Coaching Philosophy & About Breeda

My passion is the sport of running. It has been part of my life for as long as I can remember. Just about every opportunity I've had in life (college scholarship; international travel) has been a result of my life long involvement in the sport. I started competitive running at the age of seven. At age eight I finished second in the 80 meters at the Irish National Youth Championships. I won my first national title in 1979 in the 200 meters with a national record. My last national title came in 2001 in the 5000 meters. That year I represented Ireland at the IAAF World Championship in Edmonton, Canada. My single greatest accomplishment as an athlete was earning a spot on the Irish Olympic Team and representing my country in the Sydney Olympic games in 2000.

My career has been long roller coaster ride with it's share of devastating lows and unbelievable highs. In the process I learned a lot about what works and doesn't work in athletics training. As an athlete with life long scoliosis and spondylosis I understand the balance between running and cross training the need to build a strong body to continue to perform without pain and injuries. If there is a will I will find a way.

Now my energy is balanced with maintaining my own fitness while helping runners and others in the Stevens Point area develop theirs.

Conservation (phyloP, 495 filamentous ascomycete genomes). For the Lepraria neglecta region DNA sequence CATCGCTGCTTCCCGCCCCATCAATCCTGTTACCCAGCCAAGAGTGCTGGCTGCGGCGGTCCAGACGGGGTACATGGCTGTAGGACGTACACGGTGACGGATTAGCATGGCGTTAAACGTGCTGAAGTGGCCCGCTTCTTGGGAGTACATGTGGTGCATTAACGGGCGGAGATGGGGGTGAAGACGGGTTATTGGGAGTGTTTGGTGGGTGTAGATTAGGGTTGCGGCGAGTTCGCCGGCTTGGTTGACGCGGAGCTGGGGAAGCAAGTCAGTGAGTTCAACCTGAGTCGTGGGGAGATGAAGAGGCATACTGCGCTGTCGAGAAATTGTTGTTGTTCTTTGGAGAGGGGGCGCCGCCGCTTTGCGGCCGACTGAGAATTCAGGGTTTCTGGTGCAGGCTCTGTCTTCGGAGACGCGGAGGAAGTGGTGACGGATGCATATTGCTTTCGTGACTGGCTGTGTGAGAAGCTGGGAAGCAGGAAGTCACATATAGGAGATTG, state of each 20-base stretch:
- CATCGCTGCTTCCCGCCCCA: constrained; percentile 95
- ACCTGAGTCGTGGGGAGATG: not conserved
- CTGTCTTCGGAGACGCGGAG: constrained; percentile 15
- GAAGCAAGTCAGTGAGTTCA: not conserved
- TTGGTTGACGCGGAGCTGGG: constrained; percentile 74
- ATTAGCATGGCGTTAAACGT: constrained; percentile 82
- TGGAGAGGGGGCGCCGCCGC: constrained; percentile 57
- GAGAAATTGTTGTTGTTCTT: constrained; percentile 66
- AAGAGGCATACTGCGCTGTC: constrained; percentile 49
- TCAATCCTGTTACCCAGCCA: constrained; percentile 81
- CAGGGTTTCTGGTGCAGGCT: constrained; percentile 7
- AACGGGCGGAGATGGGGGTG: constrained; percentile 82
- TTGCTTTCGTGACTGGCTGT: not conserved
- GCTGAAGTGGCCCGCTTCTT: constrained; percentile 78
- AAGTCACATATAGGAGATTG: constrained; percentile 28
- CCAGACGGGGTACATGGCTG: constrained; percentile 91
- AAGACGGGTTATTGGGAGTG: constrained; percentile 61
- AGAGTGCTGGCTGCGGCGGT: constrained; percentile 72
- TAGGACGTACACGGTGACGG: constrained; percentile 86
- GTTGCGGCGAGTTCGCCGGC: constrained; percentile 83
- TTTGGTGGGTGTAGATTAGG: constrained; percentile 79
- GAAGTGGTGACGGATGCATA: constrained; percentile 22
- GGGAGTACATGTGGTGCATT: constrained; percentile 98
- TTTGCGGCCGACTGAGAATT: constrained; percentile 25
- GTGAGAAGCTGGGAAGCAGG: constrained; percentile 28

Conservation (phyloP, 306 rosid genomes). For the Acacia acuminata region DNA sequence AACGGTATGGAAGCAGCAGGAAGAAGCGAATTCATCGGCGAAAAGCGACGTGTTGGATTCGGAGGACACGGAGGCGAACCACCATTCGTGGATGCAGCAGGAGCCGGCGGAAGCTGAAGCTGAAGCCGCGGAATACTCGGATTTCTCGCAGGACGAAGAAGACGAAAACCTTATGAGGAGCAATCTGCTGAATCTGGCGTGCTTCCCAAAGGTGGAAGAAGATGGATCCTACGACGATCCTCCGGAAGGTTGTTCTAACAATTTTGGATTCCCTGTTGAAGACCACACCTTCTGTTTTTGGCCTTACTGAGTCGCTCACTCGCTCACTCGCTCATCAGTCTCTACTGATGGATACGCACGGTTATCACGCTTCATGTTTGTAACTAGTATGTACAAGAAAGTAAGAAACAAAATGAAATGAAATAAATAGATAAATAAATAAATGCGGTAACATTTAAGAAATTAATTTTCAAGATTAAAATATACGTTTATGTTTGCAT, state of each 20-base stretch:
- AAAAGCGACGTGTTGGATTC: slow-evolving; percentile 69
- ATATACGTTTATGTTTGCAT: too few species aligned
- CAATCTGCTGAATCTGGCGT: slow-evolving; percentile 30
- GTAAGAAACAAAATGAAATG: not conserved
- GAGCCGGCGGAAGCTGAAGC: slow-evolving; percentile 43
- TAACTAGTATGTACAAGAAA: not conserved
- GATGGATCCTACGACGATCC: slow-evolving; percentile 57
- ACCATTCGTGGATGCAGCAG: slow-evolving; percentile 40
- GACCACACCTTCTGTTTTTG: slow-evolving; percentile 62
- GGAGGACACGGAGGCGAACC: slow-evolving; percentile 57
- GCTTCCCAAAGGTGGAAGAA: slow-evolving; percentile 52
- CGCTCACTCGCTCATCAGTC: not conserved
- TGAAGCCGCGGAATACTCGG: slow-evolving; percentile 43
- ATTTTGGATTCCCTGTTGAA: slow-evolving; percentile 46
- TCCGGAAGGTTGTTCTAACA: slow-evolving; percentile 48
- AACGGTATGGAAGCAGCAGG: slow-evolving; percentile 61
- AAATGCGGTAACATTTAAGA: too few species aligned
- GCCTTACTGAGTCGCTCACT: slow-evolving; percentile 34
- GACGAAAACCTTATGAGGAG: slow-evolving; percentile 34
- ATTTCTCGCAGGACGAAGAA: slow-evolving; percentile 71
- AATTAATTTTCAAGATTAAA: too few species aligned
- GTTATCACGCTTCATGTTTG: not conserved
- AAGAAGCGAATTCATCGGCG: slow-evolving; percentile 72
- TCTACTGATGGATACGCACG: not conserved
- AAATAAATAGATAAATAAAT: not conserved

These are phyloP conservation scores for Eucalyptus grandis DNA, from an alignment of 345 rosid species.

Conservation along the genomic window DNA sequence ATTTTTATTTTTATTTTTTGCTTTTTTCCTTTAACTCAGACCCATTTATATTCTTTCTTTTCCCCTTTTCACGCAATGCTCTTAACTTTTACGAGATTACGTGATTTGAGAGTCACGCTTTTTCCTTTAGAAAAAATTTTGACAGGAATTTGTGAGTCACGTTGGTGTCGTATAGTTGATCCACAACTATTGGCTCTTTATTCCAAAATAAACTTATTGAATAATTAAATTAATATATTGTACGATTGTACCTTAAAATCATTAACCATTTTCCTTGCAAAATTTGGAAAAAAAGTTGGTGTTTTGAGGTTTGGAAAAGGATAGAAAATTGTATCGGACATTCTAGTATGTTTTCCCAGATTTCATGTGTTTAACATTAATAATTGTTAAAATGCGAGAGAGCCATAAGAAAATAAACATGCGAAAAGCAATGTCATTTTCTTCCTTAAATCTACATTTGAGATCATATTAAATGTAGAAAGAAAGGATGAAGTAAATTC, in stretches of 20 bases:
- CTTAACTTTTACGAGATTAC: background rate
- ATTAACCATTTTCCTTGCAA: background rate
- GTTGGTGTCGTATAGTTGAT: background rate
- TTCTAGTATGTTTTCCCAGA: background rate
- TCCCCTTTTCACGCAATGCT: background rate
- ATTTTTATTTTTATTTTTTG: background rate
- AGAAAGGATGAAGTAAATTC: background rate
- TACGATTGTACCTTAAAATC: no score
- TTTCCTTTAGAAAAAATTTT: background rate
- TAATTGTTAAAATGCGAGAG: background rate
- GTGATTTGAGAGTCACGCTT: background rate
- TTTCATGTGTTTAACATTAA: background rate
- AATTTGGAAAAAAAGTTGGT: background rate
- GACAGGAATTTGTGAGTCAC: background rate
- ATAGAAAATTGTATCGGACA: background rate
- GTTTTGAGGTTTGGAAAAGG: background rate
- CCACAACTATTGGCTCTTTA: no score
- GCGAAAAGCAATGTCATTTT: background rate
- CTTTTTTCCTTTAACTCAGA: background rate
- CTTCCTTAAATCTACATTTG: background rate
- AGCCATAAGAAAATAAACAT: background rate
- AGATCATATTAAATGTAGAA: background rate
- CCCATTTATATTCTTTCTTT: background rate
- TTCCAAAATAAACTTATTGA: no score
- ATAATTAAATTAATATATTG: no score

My passion is to help all in the community develop a love for the sport of running & fitness and improve their performance and maintain fitness beyond their own expectations.

I continue to be a student of fitness and sport and fit At every opportunity I learn coaching methods from the best coaches and fitness professionals in the United States. I attend USATF running clinics, strength training workshops, and research constantly. I take my job as a coach very seriously. I have high expectations for my athletes and they expect expert coaching service from me.

My coaching philosophy is start athletes young with an experienced and educated coach. It is critical to guide athletes with age appropriate conditioning with an emphasis on speed and core strength. Much of this "training" actually occurs through games and exercises that are lighthearted, but competitive. It doesn't work unless it is fun. Running is an excellent form of strength training for the young because it builds bone density and develops lung capacity. The sport provides a strong foundation that will pay dividends for years to come. My competitive running career has been 41 years so far!